Resistance to Trimethoprim

  • L. P. Elwell
  • M. E. Fling
Part of the Handbook of Experimental Pharmacology book series (HEP, volume 91)


Trimethoprim (2,4-diamino-5-(3′,4′5′-trimethoxybenzyl)pyrimidine) is one of a series of compounds first fully described by Roth et al. (1962). These compounds possess both antimalarial and antibacterial activity, the former activity exemplified by pyrimethamine and the latter activity by trimethoprim (Tp). Tp is a potent inhibitor of dihydrofolate reductase (5,6,7,8-tetrahydrofolate: NADP+ oxidoreductase EC; DHFR), an enzyme that catalyzes the NADPH-dependent reduction of dihydrofolate to tetrahydrofolate, a cofactor required for the metabolism of some amino acids, purines and thymidine. The structure of trimethoprim and one of its clinically used structural analogs, tetroxoprim, is shown in Fig. 1. Tp has a several thousand-fold higher affinity for bacterial DHFR than for mammalian DHFR; the bacterial synthesis of tetrahydrofolate is preferentially diminished as a consequence of this selective binding (Burchall 1973; Hitchings 1973).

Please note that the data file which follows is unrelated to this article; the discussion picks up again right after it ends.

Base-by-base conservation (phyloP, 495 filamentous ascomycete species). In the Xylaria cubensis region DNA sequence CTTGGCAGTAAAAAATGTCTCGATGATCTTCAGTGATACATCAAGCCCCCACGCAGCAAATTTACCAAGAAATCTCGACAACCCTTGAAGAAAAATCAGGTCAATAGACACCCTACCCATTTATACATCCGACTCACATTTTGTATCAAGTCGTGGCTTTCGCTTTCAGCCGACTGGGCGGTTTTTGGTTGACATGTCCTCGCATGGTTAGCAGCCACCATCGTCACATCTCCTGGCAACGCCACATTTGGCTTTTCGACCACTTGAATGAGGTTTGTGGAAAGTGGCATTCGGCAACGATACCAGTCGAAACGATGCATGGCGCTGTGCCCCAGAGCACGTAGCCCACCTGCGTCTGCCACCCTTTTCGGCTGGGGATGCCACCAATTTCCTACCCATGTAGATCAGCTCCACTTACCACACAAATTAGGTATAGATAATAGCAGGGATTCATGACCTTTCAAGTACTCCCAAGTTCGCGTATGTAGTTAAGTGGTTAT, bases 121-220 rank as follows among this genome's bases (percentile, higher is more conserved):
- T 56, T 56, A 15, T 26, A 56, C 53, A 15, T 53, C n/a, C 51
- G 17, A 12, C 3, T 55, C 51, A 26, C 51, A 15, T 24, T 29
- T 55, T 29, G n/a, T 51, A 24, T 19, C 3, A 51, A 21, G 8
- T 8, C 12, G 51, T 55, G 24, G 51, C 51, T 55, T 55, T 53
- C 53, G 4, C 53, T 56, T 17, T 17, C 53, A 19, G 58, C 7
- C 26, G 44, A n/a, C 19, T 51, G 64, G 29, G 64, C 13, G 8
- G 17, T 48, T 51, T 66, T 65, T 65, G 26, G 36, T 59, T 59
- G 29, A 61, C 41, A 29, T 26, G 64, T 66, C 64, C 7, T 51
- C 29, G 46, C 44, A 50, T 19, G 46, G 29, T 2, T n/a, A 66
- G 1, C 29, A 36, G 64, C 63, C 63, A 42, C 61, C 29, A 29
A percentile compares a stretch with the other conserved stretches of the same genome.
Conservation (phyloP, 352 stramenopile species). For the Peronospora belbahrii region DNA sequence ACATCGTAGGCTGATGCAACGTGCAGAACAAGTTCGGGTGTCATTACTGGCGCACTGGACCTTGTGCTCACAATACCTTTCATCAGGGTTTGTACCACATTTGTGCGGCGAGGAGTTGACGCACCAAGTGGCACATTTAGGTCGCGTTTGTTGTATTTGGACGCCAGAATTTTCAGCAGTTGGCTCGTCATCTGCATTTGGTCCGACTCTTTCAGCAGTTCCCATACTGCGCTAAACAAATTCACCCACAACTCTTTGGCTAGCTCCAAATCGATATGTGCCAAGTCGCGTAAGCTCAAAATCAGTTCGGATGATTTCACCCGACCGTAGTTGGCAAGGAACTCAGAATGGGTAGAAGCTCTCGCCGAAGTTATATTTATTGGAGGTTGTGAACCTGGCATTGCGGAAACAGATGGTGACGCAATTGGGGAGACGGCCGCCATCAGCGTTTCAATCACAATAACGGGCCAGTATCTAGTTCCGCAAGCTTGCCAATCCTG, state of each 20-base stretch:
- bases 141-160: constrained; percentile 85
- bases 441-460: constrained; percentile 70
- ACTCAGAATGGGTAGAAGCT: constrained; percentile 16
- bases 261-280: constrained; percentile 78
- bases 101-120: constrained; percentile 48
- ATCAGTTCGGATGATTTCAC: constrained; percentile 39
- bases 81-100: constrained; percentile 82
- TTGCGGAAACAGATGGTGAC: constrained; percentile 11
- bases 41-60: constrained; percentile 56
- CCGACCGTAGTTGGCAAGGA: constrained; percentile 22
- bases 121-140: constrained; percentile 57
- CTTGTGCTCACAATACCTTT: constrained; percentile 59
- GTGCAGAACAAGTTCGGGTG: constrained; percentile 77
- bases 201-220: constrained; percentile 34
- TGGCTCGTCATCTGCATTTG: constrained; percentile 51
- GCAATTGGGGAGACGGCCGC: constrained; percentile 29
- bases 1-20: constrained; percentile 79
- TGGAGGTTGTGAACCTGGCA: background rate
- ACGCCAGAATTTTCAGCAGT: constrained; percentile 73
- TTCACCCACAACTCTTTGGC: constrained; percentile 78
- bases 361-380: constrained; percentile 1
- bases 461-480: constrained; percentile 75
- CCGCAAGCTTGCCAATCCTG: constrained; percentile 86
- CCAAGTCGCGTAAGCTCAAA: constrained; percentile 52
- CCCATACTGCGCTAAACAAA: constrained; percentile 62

Antimicrob Agent Dihydrofolate Reductase Resistance Determinant Phage Type aadA Gene 
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© Springer-Verlag Berlin Heidelberg 1989

Authors and Affiliations

  • L. P. Elwell
  • M. E. Fling

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